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Conference to Address Threats of E-waste, Toxic Chemicals

FILE - Waste removal experts work to remove hazardous black sludge from a garbage dump in Abidjan, Ivory Coast.
FILE - Waste removal experts work to remove hazardous black sludge from a garbage dump in Abidjan, Ivory Coast.

Over the next two weeks, 1,500 representatives from 180 countries will seek ways to reduce risks from hazardous chemicals and waste through the sustainable management of these potentially life-threatening substances.

Participants of the conference, which opened Monday in Geneva, also will seek ways to strengthen three international Conventions that together form the basis for addressing these global environmental problems.

The Basel Convention is the most comprehensive international environmental agreement on hazardous and other waste. The Rotterdam Convention deals primarily with the safe international trade of industrial chemicals and pesticides. The Stockholm Convention on Persistent Organic Pollutants is a global treaty to protect human health and the environment from chemicals that remain in the environment for long periods.

Every two years, parties to these Conventions gather to examine new threats and agree on new guidelines and measures for better protecting people from existing and evolving hazardous substances.

One of the big issues confronting this year’s conference is, what the executive director of the United Nations Environment Program, Achim Steiner, calls a tsunami of e-waste unfolding and rolling out over the world. He says electronic waste is now a very significant part of the world’s economic footprint.

He warns that failure to recycle the mountains of electronic waste from cell phones, laptops, microwaves and numerous other products is potentially hazardous to humans and the environment.

“This is under the Basel Convention one of the focal issues of how to deal with electronic waste, which is now a very significant part of our, first of all economic footprint, but more important of our non-recycled waste mountain and because of the content in a great deal of these electronic pieces of equipment, also potentially hazardous to people and the environment,” says Steiner.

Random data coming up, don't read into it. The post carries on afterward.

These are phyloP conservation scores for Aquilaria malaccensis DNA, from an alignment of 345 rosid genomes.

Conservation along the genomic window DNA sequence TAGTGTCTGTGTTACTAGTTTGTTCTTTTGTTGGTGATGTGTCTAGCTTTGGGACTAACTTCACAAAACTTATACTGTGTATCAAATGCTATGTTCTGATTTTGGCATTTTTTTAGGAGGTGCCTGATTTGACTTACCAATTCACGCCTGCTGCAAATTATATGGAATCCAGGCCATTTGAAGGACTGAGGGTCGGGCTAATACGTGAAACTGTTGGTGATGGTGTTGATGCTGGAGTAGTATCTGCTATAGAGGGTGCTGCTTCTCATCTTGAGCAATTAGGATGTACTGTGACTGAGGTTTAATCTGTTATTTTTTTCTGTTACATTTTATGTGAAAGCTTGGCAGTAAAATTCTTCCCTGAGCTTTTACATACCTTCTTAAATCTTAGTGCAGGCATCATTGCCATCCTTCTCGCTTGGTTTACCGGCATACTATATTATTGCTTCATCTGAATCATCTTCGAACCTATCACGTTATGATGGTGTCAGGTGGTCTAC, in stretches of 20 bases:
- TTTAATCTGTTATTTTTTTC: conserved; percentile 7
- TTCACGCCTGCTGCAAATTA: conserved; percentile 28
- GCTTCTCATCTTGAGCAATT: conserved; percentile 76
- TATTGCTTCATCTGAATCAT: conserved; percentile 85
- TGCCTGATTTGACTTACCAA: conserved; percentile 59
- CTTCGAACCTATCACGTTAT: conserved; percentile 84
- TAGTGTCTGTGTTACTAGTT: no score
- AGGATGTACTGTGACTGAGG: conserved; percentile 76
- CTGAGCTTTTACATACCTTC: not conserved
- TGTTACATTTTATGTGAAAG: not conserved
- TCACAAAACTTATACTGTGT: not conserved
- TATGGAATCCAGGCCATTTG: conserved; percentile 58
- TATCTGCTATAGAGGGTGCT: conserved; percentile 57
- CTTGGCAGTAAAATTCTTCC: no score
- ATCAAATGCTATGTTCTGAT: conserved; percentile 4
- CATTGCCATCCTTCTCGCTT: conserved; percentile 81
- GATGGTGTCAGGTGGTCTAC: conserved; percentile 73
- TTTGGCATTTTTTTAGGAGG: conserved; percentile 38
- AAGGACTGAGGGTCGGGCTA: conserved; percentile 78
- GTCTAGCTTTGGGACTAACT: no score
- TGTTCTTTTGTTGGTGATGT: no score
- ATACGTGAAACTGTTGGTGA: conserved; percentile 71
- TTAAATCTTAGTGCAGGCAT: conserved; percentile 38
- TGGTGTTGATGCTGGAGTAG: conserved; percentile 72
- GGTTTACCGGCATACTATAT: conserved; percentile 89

In 2001, the Stockholm Convention listed 12 of the most toxic persistent organic pollutants. These so-called Dirty Dozen POPs traveled widely throughout the world and accumulated in the fatty tissue of humans and wildlife, with harmful impacts on human health and the environment.

Since then, 11 more chemicals have been added to the Convention’s list of toxic substances. Participants at the Geneva meeting are expected to list three more highly toxic POPs to the Stockholm Convention.

The World Health Organization reports three million people are poisoned by pesticides every year and that 20,000 of them die, most in developing countries. The Rotterdam Convention has an important role to play in informing people about the dangers of pesticides and how to get rid of those that are obsolete because of the dangers they pose to humans.

The meeting will debate the need to phase out the use of DDT, which continues to be used in many developing countries to control malaria. DDT causes a wide range of serious health problems in humans, including breast and other cancers.

Participants at the meeting are expected to signal to the market that alternatives to DDT and other harmful pesticides are urgently needed.